3. Select the Password icon and then the Power-On icon.

  4. Type in the Supervisor password, press the spacebar, press Enter, and then press Enter again.

  5. Select Exit and then Restart.

Hard Disk Password (HDP)

A hard disk password provides a great deal of additional security for your data over the existing power-on password. Even if you set a POP, somebody could still remove the hard drive from your system and then install the drive into another system where he or she could access your data. However, if you set an HDP, nobody else will be able to access the data on the drive in any system without first knowing the password. Because the HDP is actually stored on the hard disk, it stays with the drive until you remove or change it. Doing that, however, requires that you know the password to begin with.

If a hard disk password is set, you will be prompted (the HDP prompt normally appears as an image of a padlock next to a disk cylinder) for the password at the following times and under the following circumstances:

  • During the POST (Power On Self Test), each time the system is turned on.

  • If you move the drive to another system, you will still be required to type in the HDP during the POST each time the system is turned on.

  • If you have not set a Supervisor password (SVP) in addition to the HDP, you will also be prompted to enter the HDP every time the system resumes from suspend mode.

To set a hard disk password, follow these steps:

  1. Run the BIOS Setup by pressing and holding the F1 key and then turning on the computer.

  2. Select the Password icon and then the HDD-1 or HDD-2 icon, according to which drive you want to set.

  3. Type in your desired password and then press Enter. You can use any combination of up to seven alphanumeric characters (A–Z, 0–9). Letters are not case sensitive, meaning that upper- and lowercase letters are treated the same.

  4. Type in the password again to verify it. Then press Enter.

  5. Select Exit and then Restart.

To change a hard disk password, follow these steps:

  1. Turn off the system, wait at least 5 seconds, and then turn it back on.

  2. When the HDP prompt appears, type in the current password and then press the spacebar.

  3. Type in the new password and then press the spacebar. Remember to use no more than seven characters.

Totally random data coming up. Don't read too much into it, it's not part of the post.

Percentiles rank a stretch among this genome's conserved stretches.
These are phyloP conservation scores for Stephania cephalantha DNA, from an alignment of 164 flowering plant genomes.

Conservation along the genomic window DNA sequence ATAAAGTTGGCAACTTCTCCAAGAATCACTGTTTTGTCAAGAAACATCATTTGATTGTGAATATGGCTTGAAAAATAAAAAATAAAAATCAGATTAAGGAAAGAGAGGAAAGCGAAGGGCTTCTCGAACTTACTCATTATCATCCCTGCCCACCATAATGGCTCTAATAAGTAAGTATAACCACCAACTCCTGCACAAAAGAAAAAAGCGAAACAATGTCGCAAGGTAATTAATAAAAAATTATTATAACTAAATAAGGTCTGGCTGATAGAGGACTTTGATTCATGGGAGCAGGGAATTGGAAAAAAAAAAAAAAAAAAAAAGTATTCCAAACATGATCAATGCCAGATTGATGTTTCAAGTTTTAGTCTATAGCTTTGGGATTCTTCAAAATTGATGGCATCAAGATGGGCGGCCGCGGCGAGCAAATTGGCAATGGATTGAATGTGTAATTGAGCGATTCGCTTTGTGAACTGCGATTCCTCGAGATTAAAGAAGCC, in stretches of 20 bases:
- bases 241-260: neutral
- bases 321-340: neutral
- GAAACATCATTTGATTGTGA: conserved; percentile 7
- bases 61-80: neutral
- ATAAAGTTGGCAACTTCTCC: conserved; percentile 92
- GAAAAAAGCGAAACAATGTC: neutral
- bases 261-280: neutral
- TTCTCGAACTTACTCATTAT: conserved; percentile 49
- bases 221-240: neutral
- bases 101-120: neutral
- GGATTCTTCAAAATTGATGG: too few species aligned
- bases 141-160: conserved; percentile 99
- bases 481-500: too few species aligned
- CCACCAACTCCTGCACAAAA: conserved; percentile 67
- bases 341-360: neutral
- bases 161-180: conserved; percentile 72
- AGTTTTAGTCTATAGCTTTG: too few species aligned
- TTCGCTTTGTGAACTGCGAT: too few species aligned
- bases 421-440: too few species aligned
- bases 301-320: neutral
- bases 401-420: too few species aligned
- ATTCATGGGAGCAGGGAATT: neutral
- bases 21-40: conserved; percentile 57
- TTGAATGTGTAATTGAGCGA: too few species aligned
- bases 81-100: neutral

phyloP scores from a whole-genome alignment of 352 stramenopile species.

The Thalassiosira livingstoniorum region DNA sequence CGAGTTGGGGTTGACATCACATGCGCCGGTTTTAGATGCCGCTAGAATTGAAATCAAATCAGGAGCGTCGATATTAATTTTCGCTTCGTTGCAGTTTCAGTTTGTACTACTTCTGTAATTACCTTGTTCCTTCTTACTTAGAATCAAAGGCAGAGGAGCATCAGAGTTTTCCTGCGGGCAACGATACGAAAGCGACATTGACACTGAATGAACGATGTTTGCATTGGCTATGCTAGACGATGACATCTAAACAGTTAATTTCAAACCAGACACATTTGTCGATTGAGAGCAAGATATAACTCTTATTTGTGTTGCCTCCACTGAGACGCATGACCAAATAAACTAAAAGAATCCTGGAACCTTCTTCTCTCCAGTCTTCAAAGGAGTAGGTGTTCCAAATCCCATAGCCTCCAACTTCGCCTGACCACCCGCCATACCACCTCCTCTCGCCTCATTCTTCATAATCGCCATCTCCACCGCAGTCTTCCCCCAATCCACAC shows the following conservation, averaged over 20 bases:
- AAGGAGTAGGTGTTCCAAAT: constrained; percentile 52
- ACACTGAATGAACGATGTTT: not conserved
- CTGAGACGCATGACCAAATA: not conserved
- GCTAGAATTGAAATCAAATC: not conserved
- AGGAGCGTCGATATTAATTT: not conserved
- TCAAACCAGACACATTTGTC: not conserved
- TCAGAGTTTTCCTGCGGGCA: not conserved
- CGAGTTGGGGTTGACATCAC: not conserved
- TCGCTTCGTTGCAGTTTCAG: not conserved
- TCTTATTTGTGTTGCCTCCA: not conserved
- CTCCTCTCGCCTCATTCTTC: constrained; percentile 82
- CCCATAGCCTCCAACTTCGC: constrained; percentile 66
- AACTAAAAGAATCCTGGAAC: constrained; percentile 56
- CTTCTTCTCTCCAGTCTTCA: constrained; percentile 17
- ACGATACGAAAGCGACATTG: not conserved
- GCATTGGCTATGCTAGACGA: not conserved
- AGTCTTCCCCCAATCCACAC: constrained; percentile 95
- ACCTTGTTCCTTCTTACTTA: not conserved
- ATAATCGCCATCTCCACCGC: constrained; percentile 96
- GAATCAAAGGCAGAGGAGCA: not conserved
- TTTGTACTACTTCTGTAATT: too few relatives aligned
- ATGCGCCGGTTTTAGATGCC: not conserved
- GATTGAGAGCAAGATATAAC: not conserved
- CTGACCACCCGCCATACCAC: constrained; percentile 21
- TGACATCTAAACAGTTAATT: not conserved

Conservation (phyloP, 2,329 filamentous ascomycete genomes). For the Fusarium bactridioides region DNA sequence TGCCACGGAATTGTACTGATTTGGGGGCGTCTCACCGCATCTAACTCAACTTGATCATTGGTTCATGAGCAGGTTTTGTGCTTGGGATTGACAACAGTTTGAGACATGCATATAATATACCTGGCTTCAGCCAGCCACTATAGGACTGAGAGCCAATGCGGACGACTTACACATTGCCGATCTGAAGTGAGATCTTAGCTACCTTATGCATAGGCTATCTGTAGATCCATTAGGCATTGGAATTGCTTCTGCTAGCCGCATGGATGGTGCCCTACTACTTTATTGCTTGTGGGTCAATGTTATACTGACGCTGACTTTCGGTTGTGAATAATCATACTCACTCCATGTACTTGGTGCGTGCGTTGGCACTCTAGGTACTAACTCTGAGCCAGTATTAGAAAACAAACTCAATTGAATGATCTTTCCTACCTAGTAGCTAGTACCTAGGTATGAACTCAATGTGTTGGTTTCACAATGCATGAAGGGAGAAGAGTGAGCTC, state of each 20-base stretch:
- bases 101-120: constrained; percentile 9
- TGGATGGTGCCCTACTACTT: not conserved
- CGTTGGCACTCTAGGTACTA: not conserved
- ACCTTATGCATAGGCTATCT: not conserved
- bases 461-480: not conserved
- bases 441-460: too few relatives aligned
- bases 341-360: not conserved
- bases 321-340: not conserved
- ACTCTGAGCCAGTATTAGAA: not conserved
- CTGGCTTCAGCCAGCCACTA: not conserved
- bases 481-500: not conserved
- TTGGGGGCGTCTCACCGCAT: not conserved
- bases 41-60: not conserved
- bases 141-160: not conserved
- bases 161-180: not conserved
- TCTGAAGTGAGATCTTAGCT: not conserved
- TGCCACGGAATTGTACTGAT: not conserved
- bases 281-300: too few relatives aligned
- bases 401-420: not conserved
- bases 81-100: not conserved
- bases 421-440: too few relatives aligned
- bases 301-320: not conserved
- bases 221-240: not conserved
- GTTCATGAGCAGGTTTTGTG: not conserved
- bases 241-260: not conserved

4. Type in the new password again to verify it. Then press Enter.

To remove a hard disk password, follow these steps:

  1. Turn off the system, wait at least 5 seconds, and then turn it back on.

  2. When the HDP prompt appears, type in the current password, press the Spacebar, and then press Enter.

Most 2.5-inch laptop hard drives support the HDP feature, which can be set using the BIOS Setup in most laptop systems. The HDP can prevent any unauthorized user from ever accessing your hard disk, even if the drive is removed from the system. Make sure you keep a copy of the password in a safe place, because if you lose it, you have no way to ever access the drive again! Without the HDP, the drive and all your data will be forever locked up and inaccessible.

Supervisor Password (SVP)

The Supervisor password provides a different level of security than the POP. The SVP protects the hardware configuration (BIOS Setup) from unauthorized modification.

If a Supervisor password (SVP) is set on a system, you will normally be prompted (the SVP prompt normally appears as an image of a padlock next to a person) for the password only when the BIOS Setup is accessed.

The Supervisor password is provided for a system administrator to control multiple systems. The SVP is set by the system administrator, and subsequently is not required by the users to use the system. In other words, the users can start their systems without knowing or providing the SVP. The SVP is required only to access the BIOS Setup, and it provides the following security features:

  • Only a system administrator who knows the SVP can access the BIOS Setup. If a Supervisor password is set, a password prompt appears whenever you try to run the BIOS Setup.

  • A user can still set a different power-on password to protect his or her data from unauthorized use.

  • The system administrator can use the SVP to access the computer even if the user has set a POP. The SVP overrides the POP.

  • The SVP also overrides the hard disk password. The hard disk is protected by both the SVP and the HDP if both are set. If no HDP is set, the SVP also sets the HDP to the same password value.

A system administrator can set the same SVP on multiple systems to make administration easier.

To set a Supervisor password, follow these steps:

  1. Run the BIOS Setup by pressing and holding the F1 key while turning on the computer.

  2. Select the Password icon and then the Supervisor icon.

  3. Type in your desired password and then press Enter. You can use any combination of up to seven alphanumeric characters (A–Z, 0–9). Letters are not case sensitive, meaning that upper- and lowercase letters are treated the same.

  4. Type in the password again to verify it. Then press Enter.

  5. Select Exit and then Restart.

To change a Supervisor password, follow these steps:

  1. Run the BIOS Setup by pressing and holding the F1 key while turning on the computer.

  2. At the password prompt, type in the Supervisor password and then press Enter. The BIOS Setup screen should then appear.

  3. Select the Password icon and then the Supervisor icon.

  4. Type in the current password and then press the spacebar.

  5. Type in the new password and then press Enter.